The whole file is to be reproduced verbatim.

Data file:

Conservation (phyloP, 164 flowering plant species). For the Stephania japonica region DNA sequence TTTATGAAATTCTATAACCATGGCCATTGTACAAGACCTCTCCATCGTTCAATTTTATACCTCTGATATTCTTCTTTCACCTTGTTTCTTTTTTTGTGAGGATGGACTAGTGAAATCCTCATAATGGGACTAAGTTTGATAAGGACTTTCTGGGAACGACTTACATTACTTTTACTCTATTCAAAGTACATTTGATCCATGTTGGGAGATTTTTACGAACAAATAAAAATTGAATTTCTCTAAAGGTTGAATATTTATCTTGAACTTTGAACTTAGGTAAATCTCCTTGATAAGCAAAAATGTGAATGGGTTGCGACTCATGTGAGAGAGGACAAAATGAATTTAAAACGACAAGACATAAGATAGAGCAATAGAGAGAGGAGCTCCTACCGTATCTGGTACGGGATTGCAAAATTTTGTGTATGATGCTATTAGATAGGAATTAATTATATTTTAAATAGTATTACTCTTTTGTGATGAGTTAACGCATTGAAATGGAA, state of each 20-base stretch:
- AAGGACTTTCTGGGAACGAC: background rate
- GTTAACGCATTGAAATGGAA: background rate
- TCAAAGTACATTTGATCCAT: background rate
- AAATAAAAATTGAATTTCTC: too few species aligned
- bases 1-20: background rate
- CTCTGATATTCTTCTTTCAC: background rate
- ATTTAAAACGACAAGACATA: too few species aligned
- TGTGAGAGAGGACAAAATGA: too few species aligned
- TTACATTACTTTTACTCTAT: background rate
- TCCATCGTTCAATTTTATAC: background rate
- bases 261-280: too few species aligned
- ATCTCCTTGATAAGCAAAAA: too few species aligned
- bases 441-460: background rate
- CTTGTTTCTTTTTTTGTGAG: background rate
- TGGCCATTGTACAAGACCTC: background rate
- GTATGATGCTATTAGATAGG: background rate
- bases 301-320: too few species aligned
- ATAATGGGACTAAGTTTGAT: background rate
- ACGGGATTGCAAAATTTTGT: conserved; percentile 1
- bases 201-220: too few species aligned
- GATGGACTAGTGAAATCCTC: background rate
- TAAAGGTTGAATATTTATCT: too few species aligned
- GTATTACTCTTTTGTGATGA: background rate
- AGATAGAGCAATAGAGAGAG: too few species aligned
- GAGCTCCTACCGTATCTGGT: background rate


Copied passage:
Conservation (phyloP, 164 flowering plant species). For the Stephania japonica region DNA sequence TTTATGAAATTCTATAACCATGGCCATTGTACAAGACCTCTCCATCGTTCAATTTTATACCTCTGATATTCTTCTTTCACCTTGTTTCTTTTTTTGTGAGGATGGACTAGTGAAATCCTCATAATGGGACTAAGTTTGATAAGGACTTTCTGGGAACGACTTACATTACTTTTACTCTATTCAAAGTACATTTGATCCATGTTGGGAGATTTTTACGAACAAATAAAAATTGAATTTCTCTAAAGGTTGAATATTTATCTTGAACTTTGAACTTAGGTAAATCTCCTTGATAAGCAAAAATGTGAATGGGTTGCGACTCATGTGAGAGAGGACAAAATGAATTTAAAACGACAAGACATAAGATAGAGCAATAGAGAGAGGAGCTCCTACCGTATCTGGTACGGGATTGCAAAATTTTGTGTATGATGCTATTAGATAGGAATTAATTATATTTTAAATAGTATTACTCTTTTGTGATGAGTTAACGCATTGAAATGGAA, state of each 20-base stretch:
- AAGGACTTTCTGGGAACGAC: background rate
- GTTAACGCATTGAAATGGAA: background rate
- TCAAAGTACATTTGATCCAT: background rate
- AAATAAAAATTGAATTTCTC: too few species aligned
- bases 1-20: background rate
- CTCTGATATTCTTCTTTCAC: background rate
- ATTTAAAACGACAAGACATA: too few species aligned
- TGTGAGAGAGGACAAAATGA: too few species aligned
- TTACATTACTTTTACTCTAT: background rate
- TCCATCGTTCAATTTTATAC: background rate
- bases 261-280: too few species aligned
- ATCTCCTTGATAAGCAAAAA: too few species aligned
- bases 441-460: background rate
- CTTGTTTCTTTTTTTGTGAG: background rate
- TGGCCATTGTACAAGACCTC: background rate
- GTATGATGCTATTAGATAGG: background rate
- bases 301-320: too few species aligned
- ATAATGGGACTAAGTTTGAT: background rate
- ACGGGATTGCAAAATTTTGT: conserved; percentile 1
- bases 201-220: too few species aligned
- GATGGACTAGTGAAATCCTC: background rate
- TAAAGGTTGAATATTTATCT: too few species aligned
- GTATTACTCTTTTGTGATGA: background rate
- AGATAGAGCAATAGAGAGAG: too few species aligned
- GAGCTCCTACCGTATCTGGT: background rate